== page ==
Timothy Leary and LSD
For those in the CIA and the Pentagon concerned about the possibility of Communist brainwashing, LSD (lysergic acid diethylamide) seemed like a potential miracle weapon for use in programs like MKUltra. Even if the Communists could brainwash Americans, perhaps American could control - and destroy - the minds of its enemies in other ways. The military experimented with LSD on GIs to investigate its potential as a weapon:
However, the experiments led to psychosis and even suicide in subjects who were given the drug without their knowledge or understanding. Eventually, these efforts were abandoned. The essence of mind control is control, and LSD proved too unpredictable to be of use.
Many psychologists and researchers conducted experiments with LSD to uncover its possibilities. While all of these studies were quietly monitored by MKUltra, not all were part of their nefarious mind control project. One researcher conducting these studies was Timothy Leary at Harvard University, who began working with LSD in the early 1960s. While Leary is also known for the Concord Prison Experiments discussed in Reforming, Richard Alpert and Timothy Leary started studying LSD in 1960 as psychology researchers at Harvard. The article "The Politics of Consciousness“ (1963) marks the moment when they left the realm of academia and began using LSD as a 'mind-freeing‘ practice changing the notions of freedom, democracy and scientific experiments.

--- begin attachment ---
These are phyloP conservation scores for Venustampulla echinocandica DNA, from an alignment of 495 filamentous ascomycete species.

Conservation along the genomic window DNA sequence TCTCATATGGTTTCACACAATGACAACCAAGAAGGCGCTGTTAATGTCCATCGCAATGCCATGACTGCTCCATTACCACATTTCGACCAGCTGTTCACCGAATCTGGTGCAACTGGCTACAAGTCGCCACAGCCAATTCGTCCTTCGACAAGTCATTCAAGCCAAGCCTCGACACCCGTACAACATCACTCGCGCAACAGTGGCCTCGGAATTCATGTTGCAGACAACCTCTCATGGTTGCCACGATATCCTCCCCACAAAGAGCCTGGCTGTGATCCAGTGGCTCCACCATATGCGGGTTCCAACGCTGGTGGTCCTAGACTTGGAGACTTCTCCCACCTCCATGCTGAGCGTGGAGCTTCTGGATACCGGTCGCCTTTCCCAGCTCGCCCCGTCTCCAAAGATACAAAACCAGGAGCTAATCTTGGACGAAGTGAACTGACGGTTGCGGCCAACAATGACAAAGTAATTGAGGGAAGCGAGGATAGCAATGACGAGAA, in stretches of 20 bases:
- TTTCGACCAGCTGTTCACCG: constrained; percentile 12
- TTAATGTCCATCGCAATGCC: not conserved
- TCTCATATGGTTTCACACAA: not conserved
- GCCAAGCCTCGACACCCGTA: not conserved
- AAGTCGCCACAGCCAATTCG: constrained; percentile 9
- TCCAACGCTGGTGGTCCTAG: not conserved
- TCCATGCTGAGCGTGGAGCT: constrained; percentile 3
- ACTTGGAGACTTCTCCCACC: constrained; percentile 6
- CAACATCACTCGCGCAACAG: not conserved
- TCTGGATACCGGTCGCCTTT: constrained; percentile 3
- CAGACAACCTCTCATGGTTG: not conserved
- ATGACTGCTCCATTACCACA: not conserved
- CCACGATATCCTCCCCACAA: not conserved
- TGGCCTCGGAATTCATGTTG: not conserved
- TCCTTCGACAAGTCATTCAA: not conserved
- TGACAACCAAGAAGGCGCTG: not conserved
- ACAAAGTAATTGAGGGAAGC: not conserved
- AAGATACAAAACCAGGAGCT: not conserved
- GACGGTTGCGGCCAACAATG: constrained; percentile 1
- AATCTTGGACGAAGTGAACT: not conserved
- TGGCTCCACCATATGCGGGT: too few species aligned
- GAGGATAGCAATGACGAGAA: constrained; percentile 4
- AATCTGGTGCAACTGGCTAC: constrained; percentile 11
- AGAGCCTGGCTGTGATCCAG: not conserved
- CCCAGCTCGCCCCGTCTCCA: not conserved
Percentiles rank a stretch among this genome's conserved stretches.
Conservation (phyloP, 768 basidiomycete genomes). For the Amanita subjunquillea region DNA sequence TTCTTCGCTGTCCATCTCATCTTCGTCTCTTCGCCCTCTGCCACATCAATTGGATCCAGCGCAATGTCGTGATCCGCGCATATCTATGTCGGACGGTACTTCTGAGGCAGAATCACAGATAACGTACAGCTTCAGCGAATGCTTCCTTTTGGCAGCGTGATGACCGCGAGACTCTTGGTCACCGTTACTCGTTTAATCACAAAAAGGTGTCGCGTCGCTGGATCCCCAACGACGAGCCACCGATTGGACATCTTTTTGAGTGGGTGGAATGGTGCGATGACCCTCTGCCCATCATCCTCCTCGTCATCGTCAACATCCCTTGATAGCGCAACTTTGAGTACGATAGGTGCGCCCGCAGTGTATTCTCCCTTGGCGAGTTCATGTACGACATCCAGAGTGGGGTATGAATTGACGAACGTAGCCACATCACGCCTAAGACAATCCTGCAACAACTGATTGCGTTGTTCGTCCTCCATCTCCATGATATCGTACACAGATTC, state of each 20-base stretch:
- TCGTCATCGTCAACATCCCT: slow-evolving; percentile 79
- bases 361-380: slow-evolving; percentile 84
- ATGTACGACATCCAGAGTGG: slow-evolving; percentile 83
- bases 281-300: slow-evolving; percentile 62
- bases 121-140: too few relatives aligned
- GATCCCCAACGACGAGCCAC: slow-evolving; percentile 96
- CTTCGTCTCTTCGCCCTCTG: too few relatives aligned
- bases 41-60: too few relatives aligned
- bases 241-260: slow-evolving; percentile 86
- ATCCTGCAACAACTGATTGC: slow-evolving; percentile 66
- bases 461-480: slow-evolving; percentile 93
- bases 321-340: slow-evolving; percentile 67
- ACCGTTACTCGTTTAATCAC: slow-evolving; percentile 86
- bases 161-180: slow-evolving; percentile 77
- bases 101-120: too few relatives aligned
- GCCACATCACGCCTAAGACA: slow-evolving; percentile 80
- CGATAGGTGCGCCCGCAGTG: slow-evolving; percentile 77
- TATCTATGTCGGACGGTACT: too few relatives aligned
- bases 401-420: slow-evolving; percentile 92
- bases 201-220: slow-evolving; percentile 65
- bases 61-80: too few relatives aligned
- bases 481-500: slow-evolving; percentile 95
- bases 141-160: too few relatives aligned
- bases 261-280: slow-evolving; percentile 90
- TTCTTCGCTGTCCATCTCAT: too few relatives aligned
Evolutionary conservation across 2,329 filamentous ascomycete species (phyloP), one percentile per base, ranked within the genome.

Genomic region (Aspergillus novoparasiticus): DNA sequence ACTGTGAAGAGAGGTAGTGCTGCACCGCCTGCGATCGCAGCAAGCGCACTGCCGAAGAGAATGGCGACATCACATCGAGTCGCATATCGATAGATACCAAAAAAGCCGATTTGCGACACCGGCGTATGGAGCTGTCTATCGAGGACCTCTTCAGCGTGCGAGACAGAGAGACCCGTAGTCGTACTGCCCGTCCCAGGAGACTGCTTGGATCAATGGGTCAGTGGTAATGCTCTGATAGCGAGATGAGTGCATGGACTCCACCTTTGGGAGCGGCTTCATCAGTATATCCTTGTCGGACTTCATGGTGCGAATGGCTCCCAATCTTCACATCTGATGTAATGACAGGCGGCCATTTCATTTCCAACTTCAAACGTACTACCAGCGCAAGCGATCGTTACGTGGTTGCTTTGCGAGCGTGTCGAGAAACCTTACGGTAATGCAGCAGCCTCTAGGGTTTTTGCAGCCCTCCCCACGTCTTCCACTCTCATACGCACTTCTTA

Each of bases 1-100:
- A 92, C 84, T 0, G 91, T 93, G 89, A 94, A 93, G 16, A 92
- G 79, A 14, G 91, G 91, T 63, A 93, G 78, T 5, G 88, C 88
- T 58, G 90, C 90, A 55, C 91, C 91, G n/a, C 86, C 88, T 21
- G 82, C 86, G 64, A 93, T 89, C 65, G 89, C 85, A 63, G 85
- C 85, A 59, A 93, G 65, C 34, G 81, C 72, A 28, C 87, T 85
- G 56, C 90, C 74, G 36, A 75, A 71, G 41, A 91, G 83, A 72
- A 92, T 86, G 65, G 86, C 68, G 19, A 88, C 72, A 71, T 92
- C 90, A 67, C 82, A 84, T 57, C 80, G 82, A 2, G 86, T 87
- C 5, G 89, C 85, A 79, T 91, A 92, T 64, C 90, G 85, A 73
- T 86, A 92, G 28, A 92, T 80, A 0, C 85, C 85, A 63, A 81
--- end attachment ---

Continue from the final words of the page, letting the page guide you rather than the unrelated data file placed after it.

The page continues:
Harvard terminated Leary's employment in 1963 for failing to fulfill his teaching duties. He moved his experiments to a mansion in Millbrook, where they continued for almost five years despite multiple raids by the FBI and local law enforcement. Before FBI raids ended the era, Leary continued his personal experimentation with psychedelic drugs including LSD and psilocybin along with his associates, including Ken Kesey and his Merry Pranksters.
At the 1966 Gathering of Tribes, also known as the Human Be-in, Timothy Leary coined the famous phrase "turn on, tune in, drop out" as he advised his audience to explore the potential of consciousness expanding drugs. In response to his well-publicized drug use and encouraging a cultural counter revolution, Richard Nixon called Leary "the most dangerous man in America."
As LSD gained popularity it became viewed as a "crisis" and was finally outlawed in 1966.